My musings on this word were provoked by coming across neighsayer in a book review in my newspaper. There are numerous examples to be found in the archives of journalism but they’re almost always dreadful sub-editorial headline puns on some horse-related controversy. Not in every case, however. A minority — like the one I spotted — demonstrate that their writers have lost the etymological plot.
Naysayer, for a person who denies or opposes some matter or who is often negative in his views, comes from the ancient nay, one of two words of negation, the other being no. Which you used depended on the way in which the question was put to you.
If it was framed affirmatively but you wanted to deny its truth, you used nay, much as we might now respond with “definitely not” or “on the contrary”. If it was framed in the negative and you agreed, you used no. This agrees with its origin from ne aye, not yes. The reverse used yea and yes. Confusingly for us today, the parallel form yea was the simple term of agreement, while yes was the equivalent of nay, meaning “it is so”.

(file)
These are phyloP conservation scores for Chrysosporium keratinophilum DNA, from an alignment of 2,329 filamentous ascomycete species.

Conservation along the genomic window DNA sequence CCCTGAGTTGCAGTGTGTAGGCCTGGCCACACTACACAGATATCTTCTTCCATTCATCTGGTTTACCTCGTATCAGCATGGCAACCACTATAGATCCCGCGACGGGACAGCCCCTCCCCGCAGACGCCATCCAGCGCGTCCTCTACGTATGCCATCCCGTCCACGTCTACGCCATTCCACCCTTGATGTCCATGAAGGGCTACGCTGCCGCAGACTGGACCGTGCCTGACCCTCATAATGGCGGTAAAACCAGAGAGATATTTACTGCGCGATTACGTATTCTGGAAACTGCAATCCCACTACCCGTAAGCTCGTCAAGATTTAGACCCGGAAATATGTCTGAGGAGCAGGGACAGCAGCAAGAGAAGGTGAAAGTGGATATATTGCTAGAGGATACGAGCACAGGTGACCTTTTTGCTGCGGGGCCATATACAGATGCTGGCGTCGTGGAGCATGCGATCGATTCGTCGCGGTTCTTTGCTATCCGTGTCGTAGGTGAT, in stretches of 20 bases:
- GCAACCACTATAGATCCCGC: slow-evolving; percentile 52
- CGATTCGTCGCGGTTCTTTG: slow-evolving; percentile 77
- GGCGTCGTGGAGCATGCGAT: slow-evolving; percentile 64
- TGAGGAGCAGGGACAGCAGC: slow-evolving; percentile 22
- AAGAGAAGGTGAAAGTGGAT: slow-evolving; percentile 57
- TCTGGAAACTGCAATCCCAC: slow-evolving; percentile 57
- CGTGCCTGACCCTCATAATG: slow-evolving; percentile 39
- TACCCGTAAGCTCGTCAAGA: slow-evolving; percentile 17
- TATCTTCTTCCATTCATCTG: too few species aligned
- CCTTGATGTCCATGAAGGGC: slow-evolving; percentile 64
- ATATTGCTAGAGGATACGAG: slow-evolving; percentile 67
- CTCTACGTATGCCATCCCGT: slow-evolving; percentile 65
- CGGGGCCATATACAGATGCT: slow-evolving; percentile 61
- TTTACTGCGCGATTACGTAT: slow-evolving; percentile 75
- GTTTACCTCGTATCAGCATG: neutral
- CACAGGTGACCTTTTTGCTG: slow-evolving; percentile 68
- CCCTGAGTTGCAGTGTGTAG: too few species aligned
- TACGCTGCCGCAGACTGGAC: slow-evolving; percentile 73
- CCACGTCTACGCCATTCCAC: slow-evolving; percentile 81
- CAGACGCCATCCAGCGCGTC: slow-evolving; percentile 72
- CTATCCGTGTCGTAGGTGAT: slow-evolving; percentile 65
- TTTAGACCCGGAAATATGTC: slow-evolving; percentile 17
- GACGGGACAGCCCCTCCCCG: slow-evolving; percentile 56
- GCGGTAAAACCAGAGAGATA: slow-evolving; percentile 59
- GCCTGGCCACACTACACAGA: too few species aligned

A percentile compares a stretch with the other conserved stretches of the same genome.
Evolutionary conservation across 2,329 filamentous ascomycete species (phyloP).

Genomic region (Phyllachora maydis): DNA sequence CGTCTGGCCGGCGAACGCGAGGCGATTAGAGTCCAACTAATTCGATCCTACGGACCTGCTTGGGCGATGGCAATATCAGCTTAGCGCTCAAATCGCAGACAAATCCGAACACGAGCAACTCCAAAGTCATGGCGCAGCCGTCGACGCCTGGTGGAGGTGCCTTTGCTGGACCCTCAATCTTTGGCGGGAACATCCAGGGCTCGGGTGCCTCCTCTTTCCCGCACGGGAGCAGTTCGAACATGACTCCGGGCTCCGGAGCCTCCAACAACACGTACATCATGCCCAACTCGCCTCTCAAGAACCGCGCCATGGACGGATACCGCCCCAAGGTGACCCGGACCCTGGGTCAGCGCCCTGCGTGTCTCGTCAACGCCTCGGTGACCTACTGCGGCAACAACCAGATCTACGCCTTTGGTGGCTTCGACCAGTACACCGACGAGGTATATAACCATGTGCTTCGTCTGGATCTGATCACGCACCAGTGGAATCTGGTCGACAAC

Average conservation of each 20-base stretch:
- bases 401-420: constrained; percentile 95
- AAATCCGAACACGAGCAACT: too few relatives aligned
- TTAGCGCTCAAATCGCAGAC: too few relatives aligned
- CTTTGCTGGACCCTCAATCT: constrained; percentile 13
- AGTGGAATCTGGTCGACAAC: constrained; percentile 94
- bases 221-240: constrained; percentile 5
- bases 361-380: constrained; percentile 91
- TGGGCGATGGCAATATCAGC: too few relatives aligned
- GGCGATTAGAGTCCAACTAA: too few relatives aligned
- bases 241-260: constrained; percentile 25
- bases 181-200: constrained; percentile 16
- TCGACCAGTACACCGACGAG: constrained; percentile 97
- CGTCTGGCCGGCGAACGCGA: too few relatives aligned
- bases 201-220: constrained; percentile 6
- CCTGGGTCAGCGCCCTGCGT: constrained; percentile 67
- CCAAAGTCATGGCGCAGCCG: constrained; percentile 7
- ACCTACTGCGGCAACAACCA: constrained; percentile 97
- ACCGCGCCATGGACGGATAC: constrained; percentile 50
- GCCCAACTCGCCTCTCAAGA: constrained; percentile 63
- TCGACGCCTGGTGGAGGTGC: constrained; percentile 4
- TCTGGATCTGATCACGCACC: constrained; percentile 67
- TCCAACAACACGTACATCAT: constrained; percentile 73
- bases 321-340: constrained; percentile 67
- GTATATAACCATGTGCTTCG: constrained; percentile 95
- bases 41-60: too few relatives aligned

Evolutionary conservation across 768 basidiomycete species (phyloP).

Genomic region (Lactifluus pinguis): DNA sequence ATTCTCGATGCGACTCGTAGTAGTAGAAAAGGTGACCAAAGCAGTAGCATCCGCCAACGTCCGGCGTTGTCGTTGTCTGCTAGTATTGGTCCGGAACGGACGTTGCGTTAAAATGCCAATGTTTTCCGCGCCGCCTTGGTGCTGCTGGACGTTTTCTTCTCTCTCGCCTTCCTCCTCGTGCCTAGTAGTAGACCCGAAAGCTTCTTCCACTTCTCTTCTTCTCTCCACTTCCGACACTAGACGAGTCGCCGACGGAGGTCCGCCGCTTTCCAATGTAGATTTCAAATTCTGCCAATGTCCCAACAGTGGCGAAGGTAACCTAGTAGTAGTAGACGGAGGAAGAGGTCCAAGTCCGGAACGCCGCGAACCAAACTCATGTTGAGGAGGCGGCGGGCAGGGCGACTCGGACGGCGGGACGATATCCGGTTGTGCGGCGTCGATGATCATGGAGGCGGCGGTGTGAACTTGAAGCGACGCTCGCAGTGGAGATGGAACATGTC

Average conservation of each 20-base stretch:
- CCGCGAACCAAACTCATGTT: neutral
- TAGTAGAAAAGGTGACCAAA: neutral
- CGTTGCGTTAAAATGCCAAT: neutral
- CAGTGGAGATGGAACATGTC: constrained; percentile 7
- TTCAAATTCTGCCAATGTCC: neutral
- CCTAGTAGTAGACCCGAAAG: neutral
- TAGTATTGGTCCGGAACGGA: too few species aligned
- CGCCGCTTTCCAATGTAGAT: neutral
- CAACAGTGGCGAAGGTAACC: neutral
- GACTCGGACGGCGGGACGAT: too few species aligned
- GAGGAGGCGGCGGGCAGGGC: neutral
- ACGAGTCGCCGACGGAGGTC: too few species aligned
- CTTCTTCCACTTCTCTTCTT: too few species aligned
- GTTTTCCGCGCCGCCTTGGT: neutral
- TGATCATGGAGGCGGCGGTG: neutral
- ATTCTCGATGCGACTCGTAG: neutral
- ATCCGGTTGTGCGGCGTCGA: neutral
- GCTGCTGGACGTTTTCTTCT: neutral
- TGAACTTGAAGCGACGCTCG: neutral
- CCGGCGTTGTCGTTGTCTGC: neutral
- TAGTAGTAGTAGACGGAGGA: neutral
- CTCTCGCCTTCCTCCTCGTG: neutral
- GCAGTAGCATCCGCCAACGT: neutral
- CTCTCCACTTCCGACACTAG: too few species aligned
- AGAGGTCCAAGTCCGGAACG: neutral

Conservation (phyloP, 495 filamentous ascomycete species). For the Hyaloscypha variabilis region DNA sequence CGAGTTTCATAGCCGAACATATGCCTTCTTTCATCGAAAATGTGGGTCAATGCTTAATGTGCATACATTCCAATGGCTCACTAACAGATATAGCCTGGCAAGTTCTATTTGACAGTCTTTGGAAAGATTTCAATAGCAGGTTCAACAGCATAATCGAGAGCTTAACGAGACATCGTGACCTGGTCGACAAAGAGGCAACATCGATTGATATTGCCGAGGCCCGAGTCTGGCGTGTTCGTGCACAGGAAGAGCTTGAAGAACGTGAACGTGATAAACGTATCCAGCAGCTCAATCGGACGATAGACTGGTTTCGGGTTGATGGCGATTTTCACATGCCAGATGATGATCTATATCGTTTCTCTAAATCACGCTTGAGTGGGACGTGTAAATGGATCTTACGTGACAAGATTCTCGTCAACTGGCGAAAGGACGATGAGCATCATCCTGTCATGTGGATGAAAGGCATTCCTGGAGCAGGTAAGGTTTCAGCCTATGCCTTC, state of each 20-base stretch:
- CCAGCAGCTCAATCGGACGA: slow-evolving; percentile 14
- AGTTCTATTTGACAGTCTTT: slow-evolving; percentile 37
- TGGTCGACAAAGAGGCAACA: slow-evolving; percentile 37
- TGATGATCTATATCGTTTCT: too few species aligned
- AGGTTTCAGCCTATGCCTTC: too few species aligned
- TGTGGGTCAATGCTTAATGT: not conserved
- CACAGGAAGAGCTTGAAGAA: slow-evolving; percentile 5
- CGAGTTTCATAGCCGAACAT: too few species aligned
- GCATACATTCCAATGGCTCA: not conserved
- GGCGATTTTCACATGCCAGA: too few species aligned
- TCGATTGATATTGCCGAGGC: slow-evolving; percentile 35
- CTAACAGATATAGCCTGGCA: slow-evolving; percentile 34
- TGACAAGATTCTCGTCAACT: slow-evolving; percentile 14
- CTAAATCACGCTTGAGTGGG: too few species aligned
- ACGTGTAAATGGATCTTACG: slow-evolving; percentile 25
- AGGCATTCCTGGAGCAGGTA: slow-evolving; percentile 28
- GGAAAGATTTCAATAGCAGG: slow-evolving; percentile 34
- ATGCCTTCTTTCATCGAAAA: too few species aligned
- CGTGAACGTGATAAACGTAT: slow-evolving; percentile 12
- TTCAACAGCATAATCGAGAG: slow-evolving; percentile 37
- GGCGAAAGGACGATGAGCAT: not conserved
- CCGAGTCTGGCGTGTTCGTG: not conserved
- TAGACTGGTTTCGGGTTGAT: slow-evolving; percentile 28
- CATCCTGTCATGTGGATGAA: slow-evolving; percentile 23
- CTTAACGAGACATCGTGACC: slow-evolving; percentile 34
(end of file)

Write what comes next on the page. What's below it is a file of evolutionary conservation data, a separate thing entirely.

So somebody who asked you “Is he an honest man?” needed the reply “nay” if you thought that, on the contrary, he was a crook but “yea” if you agreed that he was indeed trustworthy. If the query was framed in reverse, “Is he a dishonest man?”, the answers would be either “no” or “yes”.
We have long ago lost this extended system, though it is known in other languages, such as the French si, which like oui means “yes”, but contradicts a question posed in negative form, and also in the similar German doch. Nay survives in Scotland and northern England as an alternative to no. Yea is now known mainly from the Bible (“Let your yea be yea; and your nay, nay”) though it survives as an archaism in the call for a vote in the US congress, called the Yeas and Nays. But the verb naysay (similar in sense to gainsay) and noun naysayer remain in rude health.
We must hope that they continue to be spelled like that and avoid those equine implications.